Your Support in Action

When Great Souls Die: MADRE Gives Tribute to Nelson Mandela

Posted on: Thursday, December 5, 2013


When great souls die,
the air around us becomes
light, rare, sterile.
We breathe, briefly.
Our eyes, briefly,
see with
a hurtful clarity.

- Maya Angelou

A great soul has died. Nelson Mandela – a leader of the anti-apartheid liberation struggle, prisoner of conscience for 27 years, South Africa’s first democratically-elected president, a beacon of hope for justice and equality worldwide – has died. And with his passing, his family, South Africa and the world have suffered an immeasurable loss.

In his years of struggle, he kept his gaze unblinkingly turned to a vision of democracy and freedom. As a young man, he joined the African National Congress (ANC) and helped organize boycotts and strikes to confront apartheid. For speaking out against segregation and oppression, he was arrested and jailed repeatedly.

He fostered ties with revolutionaries and activists worldwide, learning from struggles against racism and imperialism and shining a spotlight on the brutal realities of apartheid. In 1964, the regime sentenced him to life in prison, and he spent decades behind bars. As the anti-apartheid movement blossomed, nationally and globally, it amplified a central rallying cry: “Free Mandela!”

Yet, for decades, many powerful world leaders turned a blind eye, and often embraced the vicious and criminal regime of apartheid. In the 1980s, US President Ronald Reagan advanced a morally bankrupt policy of “constructive engagement” with the apartheid government, meanwhile rejecting the ANC as pro-communist. The US officially labeled the ANC and Mandela as “terrorists,” a label that was not removed until 2008.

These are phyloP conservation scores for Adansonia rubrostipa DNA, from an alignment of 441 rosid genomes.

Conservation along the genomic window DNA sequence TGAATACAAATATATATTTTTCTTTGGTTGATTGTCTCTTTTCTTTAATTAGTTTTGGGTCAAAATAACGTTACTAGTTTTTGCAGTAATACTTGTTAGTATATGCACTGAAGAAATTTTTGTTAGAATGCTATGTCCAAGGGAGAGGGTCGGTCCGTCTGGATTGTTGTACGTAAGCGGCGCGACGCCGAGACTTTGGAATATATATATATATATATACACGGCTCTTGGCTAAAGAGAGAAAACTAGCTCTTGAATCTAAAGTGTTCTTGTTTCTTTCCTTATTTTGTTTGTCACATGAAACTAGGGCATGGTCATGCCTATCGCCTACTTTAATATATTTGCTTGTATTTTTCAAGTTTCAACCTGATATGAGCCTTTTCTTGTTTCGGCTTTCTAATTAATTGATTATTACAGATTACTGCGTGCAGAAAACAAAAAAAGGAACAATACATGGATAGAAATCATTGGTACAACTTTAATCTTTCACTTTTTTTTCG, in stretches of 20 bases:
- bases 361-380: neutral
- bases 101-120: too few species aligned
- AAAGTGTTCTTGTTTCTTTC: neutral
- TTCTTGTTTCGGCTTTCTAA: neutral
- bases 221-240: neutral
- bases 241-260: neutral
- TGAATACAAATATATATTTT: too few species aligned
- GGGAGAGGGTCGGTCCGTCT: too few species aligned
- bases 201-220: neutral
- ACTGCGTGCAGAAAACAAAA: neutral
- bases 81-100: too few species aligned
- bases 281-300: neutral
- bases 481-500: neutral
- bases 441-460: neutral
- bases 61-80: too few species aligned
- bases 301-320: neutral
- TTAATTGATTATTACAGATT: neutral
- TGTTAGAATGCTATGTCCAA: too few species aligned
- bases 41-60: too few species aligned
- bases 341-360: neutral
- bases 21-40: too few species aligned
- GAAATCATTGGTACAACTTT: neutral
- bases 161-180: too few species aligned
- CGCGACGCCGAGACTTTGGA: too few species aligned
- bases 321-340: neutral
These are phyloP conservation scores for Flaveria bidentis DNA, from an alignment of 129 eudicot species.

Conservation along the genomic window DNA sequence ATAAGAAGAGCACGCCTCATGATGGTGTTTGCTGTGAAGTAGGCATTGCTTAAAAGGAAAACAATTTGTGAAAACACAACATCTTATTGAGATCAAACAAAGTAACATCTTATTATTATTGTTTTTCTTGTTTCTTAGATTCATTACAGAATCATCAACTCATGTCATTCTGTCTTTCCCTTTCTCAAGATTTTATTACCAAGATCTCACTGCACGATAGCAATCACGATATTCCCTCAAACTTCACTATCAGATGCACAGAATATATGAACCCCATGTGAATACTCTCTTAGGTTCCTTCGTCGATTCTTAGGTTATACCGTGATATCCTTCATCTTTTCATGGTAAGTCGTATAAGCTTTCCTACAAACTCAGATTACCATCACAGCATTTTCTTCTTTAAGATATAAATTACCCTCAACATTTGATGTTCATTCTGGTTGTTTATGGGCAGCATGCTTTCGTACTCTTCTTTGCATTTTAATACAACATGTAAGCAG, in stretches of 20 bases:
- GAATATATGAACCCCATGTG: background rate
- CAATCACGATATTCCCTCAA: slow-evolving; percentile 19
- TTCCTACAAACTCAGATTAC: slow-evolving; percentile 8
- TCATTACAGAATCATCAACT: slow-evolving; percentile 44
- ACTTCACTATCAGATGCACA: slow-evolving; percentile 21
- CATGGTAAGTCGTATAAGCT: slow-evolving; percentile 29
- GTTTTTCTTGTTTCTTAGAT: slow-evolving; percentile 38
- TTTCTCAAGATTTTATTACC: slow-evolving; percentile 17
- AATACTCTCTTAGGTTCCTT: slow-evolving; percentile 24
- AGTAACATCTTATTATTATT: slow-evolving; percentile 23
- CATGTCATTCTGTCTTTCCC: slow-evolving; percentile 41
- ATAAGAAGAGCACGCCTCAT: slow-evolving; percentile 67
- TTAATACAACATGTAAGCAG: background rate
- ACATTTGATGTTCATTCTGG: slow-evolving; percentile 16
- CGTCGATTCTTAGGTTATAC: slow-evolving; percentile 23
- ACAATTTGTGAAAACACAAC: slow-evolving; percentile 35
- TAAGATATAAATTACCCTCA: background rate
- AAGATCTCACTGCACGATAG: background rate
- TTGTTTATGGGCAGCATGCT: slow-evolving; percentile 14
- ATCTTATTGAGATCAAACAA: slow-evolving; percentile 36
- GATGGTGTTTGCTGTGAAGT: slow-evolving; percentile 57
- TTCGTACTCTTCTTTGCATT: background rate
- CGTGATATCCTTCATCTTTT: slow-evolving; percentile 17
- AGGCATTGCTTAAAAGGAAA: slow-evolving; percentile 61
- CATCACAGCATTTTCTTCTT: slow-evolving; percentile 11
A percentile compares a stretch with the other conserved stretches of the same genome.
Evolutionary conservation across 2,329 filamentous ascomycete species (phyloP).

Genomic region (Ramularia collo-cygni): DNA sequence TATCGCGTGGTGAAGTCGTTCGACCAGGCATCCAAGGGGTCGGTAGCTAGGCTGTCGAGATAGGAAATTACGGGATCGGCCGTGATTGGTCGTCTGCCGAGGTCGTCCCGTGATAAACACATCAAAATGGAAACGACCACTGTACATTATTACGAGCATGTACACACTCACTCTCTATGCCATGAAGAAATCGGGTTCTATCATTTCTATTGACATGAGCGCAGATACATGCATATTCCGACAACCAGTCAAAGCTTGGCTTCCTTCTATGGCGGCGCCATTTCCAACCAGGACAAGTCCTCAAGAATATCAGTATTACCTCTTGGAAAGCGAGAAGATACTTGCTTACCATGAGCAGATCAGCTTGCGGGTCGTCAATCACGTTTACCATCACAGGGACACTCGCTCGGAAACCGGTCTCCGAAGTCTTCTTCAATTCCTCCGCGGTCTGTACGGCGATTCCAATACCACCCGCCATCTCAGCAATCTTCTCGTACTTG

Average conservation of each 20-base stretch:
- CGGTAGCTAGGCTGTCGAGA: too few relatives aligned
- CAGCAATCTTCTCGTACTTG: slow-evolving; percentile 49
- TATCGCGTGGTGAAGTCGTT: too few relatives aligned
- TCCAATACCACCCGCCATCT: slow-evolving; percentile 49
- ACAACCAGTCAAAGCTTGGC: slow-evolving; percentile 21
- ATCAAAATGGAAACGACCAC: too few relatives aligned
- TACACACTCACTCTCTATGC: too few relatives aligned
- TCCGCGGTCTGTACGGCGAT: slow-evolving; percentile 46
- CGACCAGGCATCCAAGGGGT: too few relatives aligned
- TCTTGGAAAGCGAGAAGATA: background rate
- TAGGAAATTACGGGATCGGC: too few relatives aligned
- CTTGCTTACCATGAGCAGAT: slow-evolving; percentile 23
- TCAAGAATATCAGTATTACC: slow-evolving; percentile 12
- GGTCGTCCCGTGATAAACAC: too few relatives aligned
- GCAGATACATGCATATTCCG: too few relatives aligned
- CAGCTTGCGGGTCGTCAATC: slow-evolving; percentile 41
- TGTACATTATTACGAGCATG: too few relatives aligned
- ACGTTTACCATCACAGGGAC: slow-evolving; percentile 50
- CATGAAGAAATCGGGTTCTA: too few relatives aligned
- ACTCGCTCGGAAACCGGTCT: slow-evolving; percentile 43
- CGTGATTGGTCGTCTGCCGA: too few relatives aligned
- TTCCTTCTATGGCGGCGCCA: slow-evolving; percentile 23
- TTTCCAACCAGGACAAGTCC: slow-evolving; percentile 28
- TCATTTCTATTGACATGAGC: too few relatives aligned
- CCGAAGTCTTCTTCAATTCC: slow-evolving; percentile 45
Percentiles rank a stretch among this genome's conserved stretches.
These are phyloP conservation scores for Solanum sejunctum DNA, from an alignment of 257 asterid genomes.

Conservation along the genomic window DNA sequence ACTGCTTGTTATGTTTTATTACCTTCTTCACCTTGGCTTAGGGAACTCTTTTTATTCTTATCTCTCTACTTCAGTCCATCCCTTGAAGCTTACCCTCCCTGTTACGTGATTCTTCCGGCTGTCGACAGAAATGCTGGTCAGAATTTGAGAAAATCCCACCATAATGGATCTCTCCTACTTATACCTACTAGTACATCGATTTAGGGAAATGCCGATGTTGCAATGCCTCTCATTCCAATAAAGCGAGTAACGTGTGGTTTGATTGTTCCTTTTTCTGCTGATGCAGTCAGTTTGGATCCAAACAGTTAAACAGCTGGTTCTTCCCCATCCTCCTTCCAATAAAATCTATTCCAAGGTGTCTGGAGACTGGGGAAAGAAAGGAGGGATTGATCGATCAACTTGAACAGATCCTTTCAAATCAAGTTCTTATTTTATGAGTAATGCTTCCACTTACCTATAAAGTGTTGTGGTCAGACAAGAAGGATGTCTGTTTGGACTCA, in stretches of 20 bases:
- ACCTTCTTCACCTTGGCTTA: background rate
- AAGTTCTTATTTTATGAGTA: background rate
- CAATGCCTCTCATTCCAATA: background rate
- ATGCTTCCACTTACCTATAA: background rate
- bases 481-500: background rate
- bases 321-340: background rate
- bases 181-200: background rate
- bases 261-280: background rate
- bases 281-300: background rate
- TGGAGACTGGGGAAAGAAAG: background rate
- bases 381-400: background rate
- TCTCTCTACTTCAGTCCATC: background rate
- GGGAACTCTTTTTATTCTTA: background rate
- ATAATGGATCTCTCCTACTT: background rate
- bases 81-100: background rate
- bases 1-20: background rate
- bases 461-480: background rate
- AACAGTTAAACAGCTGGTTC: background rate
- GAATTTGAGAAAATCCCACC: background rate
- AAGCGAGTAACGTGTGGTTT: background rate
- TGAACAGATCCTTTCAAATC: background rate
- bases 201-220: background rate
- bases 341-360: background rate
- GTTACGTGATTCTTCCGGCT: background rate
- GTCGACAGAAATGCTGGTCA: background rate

Through it all, Mandela’s unshakeable leadership gave courage and strength to countless activists for racial equality. The pressure they generated helped to finally collapse the apartheid government and to bring about Mandela’s release in 1990. His steady guidance shepherded South Africa’s transition to democracy, through those first elections in 1994 and through his presidency.

It is hard to think about a world after Mandela. We struggle to imagine a figure who could replace him, who could inspire so many to see a path forward towards justice and to take those first steps.

We are inspired by what he has left us. His words and his actions are his legacy. Our greatest tribute to him will be in continuing the work he left unfinished—to achieve true racial equality and democracy.


And when great souls die,
after a period peace blooms,
slowly and always
irregularly. Spaces fill
with a kind of
soothing electric vibration.
Our senses, restored, never
to be the same, whisper to us.
They existed. They existed.
We can be. Be and be
better. For they existed.

- Maya Angelou

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Kat Noel, Website & Media Coordinator
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